Ben Jonson

Henry King, "Upon Ben. Johnson" Jonsonius Virbius (1637) 16-18.

I see that wreath which doth the wearer arme
Gainst the quick stroakes of Thunder, is no charme
To keepe off deaths pale dart: For (JOHNSON) then
Thou hadst been number'd still with living men:
Times Sythe had feard thy Laurell to invade,
Nor thee this Subject of our sorrow made.

Amongst those many Votaries that come
To offer up their Garlands at thy Tombe,
Whilst some more lofty Pens in their bright Verse,
(Like glorious Tapers flaming on thy Herse)
Shall light the dull and thanklesse World to see,
How great a maime it suffers, (wanting thee;)
Let not thy learned shadow scorne, that I
Pay meaner Rites unto thy Memory:
And since I nought can adde but in desire,
Restore some sparks which leapt from thine owne fire.

What ends soever other Quils invite,
I can protest, it was no itch to write,
Nor any vaine ambition to be read,
But meerely love and justice to the dead,
Which rais'd my famelesse Muse; and caus'd her bring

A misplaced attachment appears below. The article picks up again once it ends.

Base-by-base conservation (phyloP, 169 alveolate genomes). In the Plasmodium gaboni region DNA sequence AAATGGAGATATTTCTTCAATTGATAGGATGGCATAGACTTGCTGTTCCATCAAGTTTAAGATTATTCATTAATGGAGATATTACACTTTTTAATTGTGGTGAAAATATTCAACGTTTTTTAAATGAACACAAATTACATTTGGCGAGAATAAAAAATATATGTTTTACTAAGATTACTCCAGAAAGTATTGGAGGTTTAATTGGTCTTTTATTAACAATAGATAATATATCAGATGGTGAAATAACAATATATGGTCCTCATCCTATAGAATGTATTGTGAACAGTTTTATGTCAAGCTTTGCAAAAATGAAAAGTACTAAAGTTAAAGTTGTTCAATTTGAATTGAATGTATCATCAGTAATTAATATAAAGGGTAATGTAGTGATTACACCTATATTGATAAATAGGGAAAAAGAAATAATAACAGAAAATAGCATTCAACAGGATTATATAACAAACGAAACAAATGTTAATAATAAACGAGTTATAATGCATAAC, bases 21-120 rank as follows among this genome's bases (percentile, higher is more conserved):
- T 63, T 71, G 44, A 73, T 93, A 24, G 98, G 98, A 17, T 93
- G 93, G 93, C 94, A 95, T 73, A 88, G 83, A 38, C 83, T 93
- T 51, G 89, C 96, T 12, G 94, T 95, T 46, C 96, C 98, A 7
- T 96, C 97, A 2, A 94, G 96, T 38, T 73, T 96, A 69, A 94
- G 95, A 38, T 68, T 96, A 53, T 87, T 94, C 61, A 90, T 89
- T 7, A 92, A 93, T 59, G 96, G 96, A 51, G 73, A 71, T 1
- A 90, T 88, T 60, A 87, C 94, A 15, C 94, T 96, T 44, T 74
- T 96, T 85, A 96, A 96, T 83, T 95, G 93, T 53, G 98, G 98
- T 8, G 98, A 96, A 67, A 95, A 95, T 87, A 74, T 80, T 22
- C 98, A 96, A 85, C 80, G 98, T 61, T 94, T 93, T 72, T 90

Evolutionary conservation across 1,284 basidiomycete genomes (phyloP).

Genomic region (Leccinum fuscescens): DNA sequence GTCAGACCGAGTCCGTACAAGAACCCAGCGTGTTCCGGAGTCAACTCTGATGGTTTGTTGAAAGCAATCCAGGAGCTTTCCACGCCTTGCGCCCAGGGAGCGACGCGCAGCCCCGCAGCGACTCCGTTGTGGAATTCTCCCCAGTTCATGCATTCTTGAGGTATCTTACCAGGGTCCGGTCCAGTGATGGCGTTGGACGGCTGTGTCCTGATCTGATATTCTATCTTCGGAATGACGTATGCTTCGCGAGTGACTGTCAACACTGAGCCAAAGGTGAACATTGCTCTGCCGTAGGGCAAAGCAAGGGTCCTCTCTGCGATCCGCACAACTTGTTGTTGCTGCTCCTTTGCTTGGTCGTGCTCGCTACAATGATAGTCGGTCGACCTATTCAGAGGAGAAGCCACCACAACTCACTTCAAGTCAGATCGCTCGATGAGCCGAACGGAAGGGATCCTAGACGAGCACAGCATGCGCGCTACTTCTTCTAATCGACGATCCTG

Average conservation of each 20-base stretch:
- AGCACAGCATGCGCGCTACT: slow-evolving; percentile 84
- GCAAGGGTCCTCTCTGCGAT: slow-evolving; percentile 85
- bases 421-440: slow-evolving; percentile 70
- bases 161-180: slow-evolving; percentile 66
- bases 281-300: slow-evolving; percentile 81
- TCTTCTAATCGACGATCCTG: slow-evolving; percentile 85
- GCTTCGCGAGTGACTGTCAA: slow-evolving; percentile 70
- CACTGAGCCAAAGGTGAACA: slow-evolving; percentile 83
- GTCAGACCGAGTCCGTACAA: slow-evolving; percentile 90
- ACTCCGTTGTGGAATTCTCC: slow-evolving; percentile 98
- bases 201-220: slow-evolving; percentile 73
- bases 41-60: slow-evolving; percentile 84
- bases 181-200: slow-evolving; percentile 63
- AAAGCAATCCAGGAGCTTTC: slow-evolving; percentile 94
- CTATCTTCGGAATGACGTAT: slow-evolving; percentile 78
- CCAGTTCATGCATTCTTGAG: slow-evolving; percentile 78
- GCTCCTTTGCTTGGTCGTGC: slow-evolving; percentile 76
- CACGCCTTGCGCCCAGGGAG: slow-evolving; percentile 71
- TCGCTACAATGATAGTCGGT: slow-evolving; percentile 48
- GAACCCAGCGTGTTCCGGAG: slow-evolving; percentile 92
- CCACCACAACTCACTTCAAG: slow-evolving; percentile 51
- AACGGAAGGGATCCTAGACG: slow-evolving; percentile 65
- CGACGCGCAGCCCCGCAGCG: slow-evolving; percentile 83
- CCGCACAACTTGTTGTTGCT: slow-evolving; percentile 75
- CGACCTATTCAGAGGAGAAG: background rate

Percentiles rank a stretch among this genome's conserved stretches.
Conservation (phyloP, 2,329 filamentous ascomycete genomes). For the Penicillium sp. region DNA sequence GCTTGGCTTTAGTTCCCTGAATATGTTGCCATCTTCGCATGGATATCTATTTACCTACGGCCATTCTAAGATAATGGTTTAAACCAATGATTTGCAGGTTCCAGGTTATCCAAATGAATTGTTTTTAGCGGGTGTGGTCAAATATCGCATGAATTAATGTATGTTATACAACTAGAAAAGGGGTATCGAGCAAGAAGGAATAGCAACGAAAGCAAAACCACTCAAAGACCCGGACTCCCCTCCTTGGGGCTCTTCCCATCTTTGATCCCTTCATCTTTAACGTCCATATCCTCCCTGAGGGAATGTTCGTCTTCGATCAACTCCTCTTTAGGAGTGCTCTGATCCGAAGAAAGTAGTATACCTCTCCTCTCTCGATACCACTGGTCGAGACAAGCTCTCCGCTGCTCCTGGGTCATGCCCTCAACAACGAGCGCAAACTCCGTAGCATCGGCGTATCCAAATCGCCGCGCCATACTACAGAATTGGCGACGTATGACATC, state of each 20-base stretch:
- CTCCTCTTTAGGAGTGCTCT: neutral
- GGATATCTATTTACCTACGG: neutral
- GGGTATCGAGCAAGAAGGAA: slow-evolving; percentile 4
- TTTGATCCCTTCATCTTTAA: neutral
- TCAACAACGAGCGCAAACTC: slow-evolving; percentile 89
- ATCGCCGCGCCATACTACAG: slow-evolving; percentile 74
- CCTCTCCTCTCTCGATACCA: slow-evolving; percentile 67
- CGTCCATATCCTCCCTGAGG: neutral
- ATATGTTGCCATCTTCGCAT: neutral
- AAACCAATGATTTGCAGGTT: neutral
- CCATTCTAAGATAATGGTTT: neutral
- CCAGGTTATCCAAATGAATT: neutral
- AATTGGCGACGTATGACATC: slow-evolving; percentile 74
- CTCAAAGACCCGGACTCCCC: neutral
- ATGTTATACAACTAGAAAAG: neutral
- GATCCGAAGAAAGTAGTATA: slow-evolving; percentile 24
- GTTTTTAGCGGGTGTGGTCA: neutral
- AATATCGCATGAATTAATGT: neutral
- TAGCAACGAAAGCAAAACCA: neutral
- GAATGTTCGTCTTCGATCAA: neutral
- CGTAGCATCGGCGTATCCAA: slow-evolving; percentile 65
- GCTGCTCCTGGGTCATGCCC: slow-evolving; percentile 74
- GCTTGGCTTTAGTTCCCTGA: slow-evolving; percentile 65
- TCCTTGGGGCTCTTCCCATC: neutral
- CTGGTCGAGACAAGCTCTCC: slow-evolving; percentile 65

These drops, as tribute throwne into that Spring,
To whose most rich and fruitfull head we owe
The purest streames of language which can flow.
For 'tis but truth; Thou taughtest the ruder Age,
To speake by Grammar; and reformd'st the Stage;
Thy Comick sock induc'd such purged sense,
A Lucrece might have heard without offence.
Amongst those soaring Wits that did dilate
Our English, and advance it to the rate
And value it now holds, thyselfe was one
Helpt lift it up to such proportion,
That thus refin'd and roab'd it shall not spare
With the full Greeke or Latine to compare.
For what Tongue ever durst, but Ours, translate
Great Tullies Eloquence, or Homers State?
Both which in their unblemishtlustre shine,
From Chapmans Pen, and from thy CATILINE.

All I would aske for thee, in recompense
Of thy successfull toyle, and time's expense
Is onely this poor boone: That those who can
Perhaps read French, or talke Italian,
Or doe the lofty Spaniard affect,
(To shew their skill in forraigne dialect)
Prove not themselves so unnat'rally wise
They therefore should their Mother-tongue despise:
(As if her Poets both for stile and witt,
Not equal'd, or not pass'd their best that writt)
Untill by studying JOHNSON they have knowne
The heighth, and strength, and plentie of their owne.
Thus in what low earth, or neglected roome
So ere thou sleepst, thy BOOKE shall be thy Tombe,
Thou wilt goe downe a happie Coarse, bestrew'd
With thine owne Flowres and feele thy selfe renew'd,
Whilst thy immortall, never with'ring Bayes
Shall yearely flourish in thy Readers praise.
And when more spreading Titles are forgot,
Or, spight of all their Lead and Seare-cloth, rot;
Thou wrapt and shrin'd in thine owne sheets wilt lye,
A Relique fam'd by all Posteritie.